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|Jeff Paine - Managing director Asia Internet Coalition|
The pandemic was a catalyst for the shift in consumer behaviour, accelerating trends that saw digital platforms and services become an even more integral part of everyday life as consumers mitigated restrictions on movement by going online for their needs. For businesses that were able to pivot quickly to selling online, their nimbleness proved critical in cushioning against the full economic impact.
As we look to transition to an endemic, maximising the immense potential of the digital economy will be vital to the region’s overall economic recovery efforts. However, this requires that businesses and consumers are ready to join the Internet economy and take advantage of its tremendous promise. Businesses need to be connected to new technology infrastructure, such as 5G networks, and consumers must be able to access goods and services online.
While countries such as Singapore have largely closed the access divide and are working to bridge the digital skills divide, many countries in Southeast Asia are still lagging in this regard. In fact, an estimated 30 per cent of the adult population in the region – 150 million adults – are digitally excluded.
A recent digital inclusion index, created by consultancy firm Roland Berger, ranked Southeast Asia fifth out of seven global regions based on the scores of 82 countries measured across four digital inclusion levers: accessibility, affordability, ability, and attitude.
A recent research project, commissioned by the Asia Internet Coalition and carried out by Economist Impact, surveyed 200 senior executives across India, Indonesia, Malaysia, Singapore, Thailand, and Vietnam to better understand their views on the opportunities and challenges pertaining to the region’s digital economy. The majority of respondents (89 per cent) saw digital inclusion as critical for rapid economic recovery during and after the pandemic.
However, respondents agree that more attention needs to be given to improving digital inclusion (67 per cent) and that more investment and resources are needed from the government to bridge digital divides (65 per cent).
Nevertheless, the digital development journeys across the region are as diverse as the region itself. Digital inclusion should not just look at providing access, it should also address unequal digital literacy and a lack of trust in tech and raise awareness of the benefits of users going digital.
With these in mind, the report outlines key recommendations to bridge the digital divide in Southeast Asia.
With greater digital inclusion, countries will benefit from socioeconomic opportunities that can accelerate economic recovery during and after the pandemic. Businesses could become more competitive both locally and globally and there will be more jobs and upskilling programmes available for individuals.
However, bridging the digital divide cannot be done by any one sector alone. Different stakeholders must work in synergy to achieve valuable outcomes. This includes open dialogue between the public and private sectors on current and prospective technology challenges.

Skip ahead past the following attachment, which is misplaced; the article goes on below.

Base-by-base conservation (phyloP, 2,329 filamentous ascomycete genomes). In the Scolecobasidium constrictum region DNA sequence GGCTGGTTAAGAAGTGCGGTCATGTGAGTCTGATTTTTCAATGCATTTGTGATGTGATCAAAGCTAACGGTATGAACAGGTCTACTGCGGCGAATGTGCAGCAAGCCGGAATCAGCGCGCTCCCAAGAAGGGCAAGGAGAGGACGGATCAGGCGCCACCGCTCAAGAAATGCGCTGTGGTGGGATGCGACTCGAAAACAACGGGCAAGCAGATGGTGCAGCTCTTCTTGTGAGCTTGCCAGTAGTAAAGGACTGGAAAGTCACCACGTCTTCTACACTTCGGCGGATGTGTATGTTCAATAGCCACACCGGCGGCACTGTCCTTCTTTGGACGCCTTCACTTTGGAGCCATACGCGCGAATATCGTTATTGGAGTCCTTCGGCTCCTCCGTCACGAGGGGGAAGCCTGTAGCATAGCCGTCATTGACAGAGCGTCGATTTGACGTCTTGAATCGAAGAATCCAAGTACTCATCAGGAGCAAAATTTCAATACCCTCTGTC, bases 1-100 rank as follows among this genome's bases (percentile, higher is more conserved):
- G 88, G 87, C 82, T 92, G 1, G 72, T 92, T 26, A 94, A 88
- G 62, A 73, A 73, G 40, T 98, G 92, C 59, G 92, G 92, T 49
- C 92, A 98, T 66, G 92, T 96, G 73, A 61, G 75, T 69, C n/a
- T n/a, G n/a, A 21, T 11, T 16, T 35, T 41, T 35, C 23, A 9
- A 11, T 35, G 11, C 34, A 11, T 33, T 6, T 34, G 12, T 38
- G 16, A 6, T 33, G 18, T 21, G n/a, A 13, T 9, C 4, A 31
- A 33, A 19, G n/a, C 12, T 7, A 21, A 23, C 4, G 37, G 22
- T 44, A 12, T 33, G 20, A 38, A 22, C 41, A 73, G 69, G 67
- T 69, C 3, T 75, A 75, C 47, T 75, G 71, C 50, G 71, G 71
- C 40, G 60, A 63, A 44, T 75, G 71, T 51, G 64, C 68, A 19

Meanwhile, digital inclusion must capture all populations, including disabled people and those in rural communities. This ensures that all members of society can reap the maximum benefits.
In addition, regulation can aid in expanding infrastructure and building online trust to improve digital inclusion in the region. Contrary to perceptions, the private sector welcomes regulations if they can lead to greater digital inclusion, such as in areas including data protection and cyber-security.
Finally, it is imperative that people understand how they can utilise digital tech platforms in a productive manner. Stakeholders must place equal importance on digital skills training and education to make the most out of the internet economy.
The time to tackle digital divide barriers is now. Despite the challenging environment caused by the pandemic, the momentum of the region’s digital economy has not been derailed. Governments need to seize the moment and accelerate digital inclusion to build an ecosystem that will power the overall recovery of the region’s economies.
Leveraging digital transformation in Vietnam
Vietnam’s economy is expected to converge to a pre-pandemic growth rate of 6.5 per cent in 2022 and 6.7 per cent in 2023, thanks to the fast progress of vaccination, sustained global economic recovery, and certain key drivers of economic growth, which include digital transformation.
The country has already found initial success in developing a digital economy in the last five years, including improvements in its legal framework, digital infrastructure, ICT sector, digital platforms, and cybersecurity. It has also made significant advances in digital finance, catalysed by increased use of digital payments, a young and tech-savvy population, and a boom in smartphone penetration. The financial subsectors of banking, securities, and insurance have also successfully adopted new digital technologies in the last five years.
With a strong commitment from the government and policy incentives and regulations in place for startups and emerging financial services, including a sandbox regime to test new products, Vietnam’s digital finance sector is expected to record unprecedented growth this decade as it promotes non-cash payments, financial inclusion, and green finance. Source: Asian Development Bank